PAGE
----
Zhou’s Coattails Now a Liability in China
Deposed underlings of Zhou Yongkang all participated avidly in persecuting Falun Gong
All of what’s happening is a signal that a bigger case is being built, possibly against Zhou Yongkang.Xia Xiaoqiang, political analyst
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A string of Chinese officials have been unceremoniously dismissed from their posts and put under investigation recently, all because of their ties with the former communist security czar Zhou Yongkang. Political analysts said that the current Party leadership is uprooting each of Zhou’s political networks built through decades of backroom dealing and patronage ties.
One key tying together the series of recent investigations, however, has been little explored: the fact that all of the men were involved in the persecution of Falun Gong.
Falun Gong is a spiritual practice that has been suppressed by the Communist Party since 1999, after nearly a decade of explosive popularity in China.
Surveilling, arresting, locking up, and torturing Falun Gong adherents formed the core of Zhou Yongkang’s career from the early 2000s onward. Along the way he installed loyalists who were also dedicated to the campaign. And it is these individuals that are now being dug out one-by-one by the Party’s investigation squad, under the guise of anti-corruption.
Once they are through with his confederates, political analysts say that Zhou Yongkang will be next on the menu.
One of the locations in China where the persecution of Falun Gong has been most rampant is Liaoning Province, which is located in the northeast. It became known for its network of labor camps and their harrowing accounts of brutal torture, and even of live organ harvesting.
Liaoning is where the labor camp Masanjia is located, a word that gained notoriety in the United States after a Goodwill employee from Oregon, Julie Keith, found a letter stuffed into a Halloween kit. The letter had been written by a Masanjia inmate, who was being forced to work all day. Keith’s discovery became national news in the United States.
Now, some of the officials who implemented the campaign against Falun Gong in Liaoning are being purged.
One of the most recent is Li Wenxi, the former chief of the Public Security Bureau in Liaoning Province, and the vice chair of the Chinese People’s Political Consultative Conference, a Party-affiliated advisory body.
He was put under investigation shortly before the Chinese New Year several weeks ago, according to overseas Chinese news outlets.
Sources in Beijing told Epoch Times that Li was an important figure in Zhou Yongkang’s network in Liaoning, and that he was involved in the organ harvesting carried out against Falun Gong practitioners there, involving organized crime and military hospitals.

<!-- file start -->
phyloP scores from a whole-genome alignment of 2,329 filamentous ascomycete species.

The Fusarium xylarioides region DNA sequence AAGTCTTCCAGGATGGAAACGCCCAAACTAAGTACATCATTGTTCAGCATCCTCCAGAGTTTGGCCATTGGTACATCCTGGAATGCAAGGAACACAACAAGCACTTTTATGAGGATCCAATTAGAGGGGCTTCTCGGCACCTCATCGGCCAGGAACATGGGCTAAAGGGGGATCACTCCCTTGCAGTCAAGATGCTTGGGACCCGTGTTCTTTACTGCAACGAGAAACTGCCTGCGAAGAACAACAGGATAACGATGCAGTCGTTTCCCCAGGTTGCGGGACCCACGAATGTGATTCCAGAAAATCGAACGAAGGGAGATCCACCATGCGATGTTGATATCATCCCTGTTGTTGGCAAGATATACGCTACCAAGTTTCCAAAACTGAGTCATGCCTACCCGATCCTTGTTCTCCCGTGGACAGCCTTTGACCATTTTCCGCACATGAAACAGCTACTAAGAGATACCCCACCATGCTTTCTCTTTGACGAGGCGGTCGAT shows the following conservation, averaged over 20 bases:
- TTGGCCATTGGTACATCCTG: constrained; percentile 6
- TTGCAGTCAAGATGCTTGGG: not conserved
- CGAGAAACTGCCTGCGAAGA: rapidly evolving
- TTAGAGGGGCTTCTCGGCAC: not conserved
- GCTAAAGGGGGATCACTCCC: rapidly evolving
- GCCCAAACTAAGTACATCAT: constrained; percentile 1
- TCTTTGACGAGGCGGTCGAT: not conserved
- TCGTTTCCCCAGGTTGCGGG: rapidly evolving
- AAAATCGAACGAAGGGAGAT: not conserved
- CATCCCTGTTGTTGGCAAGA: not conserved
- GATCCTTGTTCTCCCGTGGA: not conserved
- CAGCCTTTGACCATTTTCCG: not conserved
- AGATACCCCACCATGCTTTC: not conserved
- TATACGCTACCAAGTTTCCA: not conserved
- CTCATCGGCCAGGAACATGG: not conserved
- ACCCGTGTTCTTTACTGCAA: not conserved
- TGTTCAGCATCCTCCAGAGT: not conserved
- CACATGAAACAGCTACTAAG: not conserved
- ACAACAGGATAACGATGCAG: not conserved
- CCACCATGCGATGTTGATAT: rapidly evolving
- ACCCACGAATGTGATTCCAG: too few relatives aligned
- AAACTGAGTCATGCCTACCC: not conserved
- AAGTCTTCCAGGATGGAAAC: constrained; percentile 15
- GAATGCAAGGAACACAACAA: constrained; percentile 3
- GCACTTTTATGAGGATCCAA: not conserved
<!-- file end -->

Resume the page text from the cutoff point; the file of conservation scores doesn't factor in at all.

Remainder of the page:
Another high-level official to be taken down is Zhang Dongyang, the attorney general of the procuratorate, or prosecutor’s office, of Shenyang City. Shenyang, with its labor camps and military hospitals in proximity, was a known base of organ harvesting activity in China.
Zhang had been in his position for only a year by Feb. 18, when the 21st Century Economic Herald, a business publication, reported that he had been removed for “investigation.”
Zhang was a police officer in 1999, when the persecution of Falun Gong was initiated. His enthusiasm in carrying out the campaign—at the time the foremost political priority of the communist leadership, as set by then-Party chief Jiang Zemin, for whom the campaign was a personal crusade—saw his promotion to deputy commander of a brigade, and then director of the Public Security Bureau of Shenyang.
Falun Gong websites, which gain firsthand information from sources inside China about conditions on the ground, contain a number of reports documenting how Zhang and Li were involved in the campaign.
“All of what’s happening is a signal that a bigger case is being built, possibly against Zhou Yongkang,” said Xia Xiaoqiang, an independent political commentator and columnist.
Zhou Yongkang spent 18 years in Liaoning earlier in his career, and after he took charge of the security services, he promoted officials who would implement the campaign most enthusiastically, according to Heng He, a political analyst with New Tang Dynasty Television.
“Those people were all promoted, or started to work with Zhou Yongkang, during the persecution. They worked with him because of it,” Heng He said.
The persecution of Falun Gong had become the focus of Zhou Yongkang’s career from the early 2000s, after years of doing Party work in Liaoning, and then in the petroleum sector in Sichuan. In 2002 he was made minister of public security, and from there quickly became the head of the entire security apparatus.
The Party leadership is not removing these individuals because of their involvement in the anti-Falun Gong campaign per se, said Heng He.
“Those people were all promoted because of the persecution of Falun Gong. You had to be involved in the persecution to be promoted at that time,” said Heng He.
Having the correct political stance made them effectively invulnerable to political foes, and they could indulge in as much corruption as they wished, Heng He said.
But now the tide has turned, and that campaign against Falun Gong is not a priority of the current leadership. The new leadership cohort is focused on weeding out the remnants of groups that exerted deep influence on Chinese politics in previous years.
“Xi Jinping must get rid of Zhou Yongkang, and openly, because Zhou directly challenged Xi’s authority” in 2012, said Heng He. Zhou was reported to have plotted a coup with now-fallen Chinese official Bo Xilai. “If Xi Jinping doesn’t act against Zhou, he’ll be considered weak.”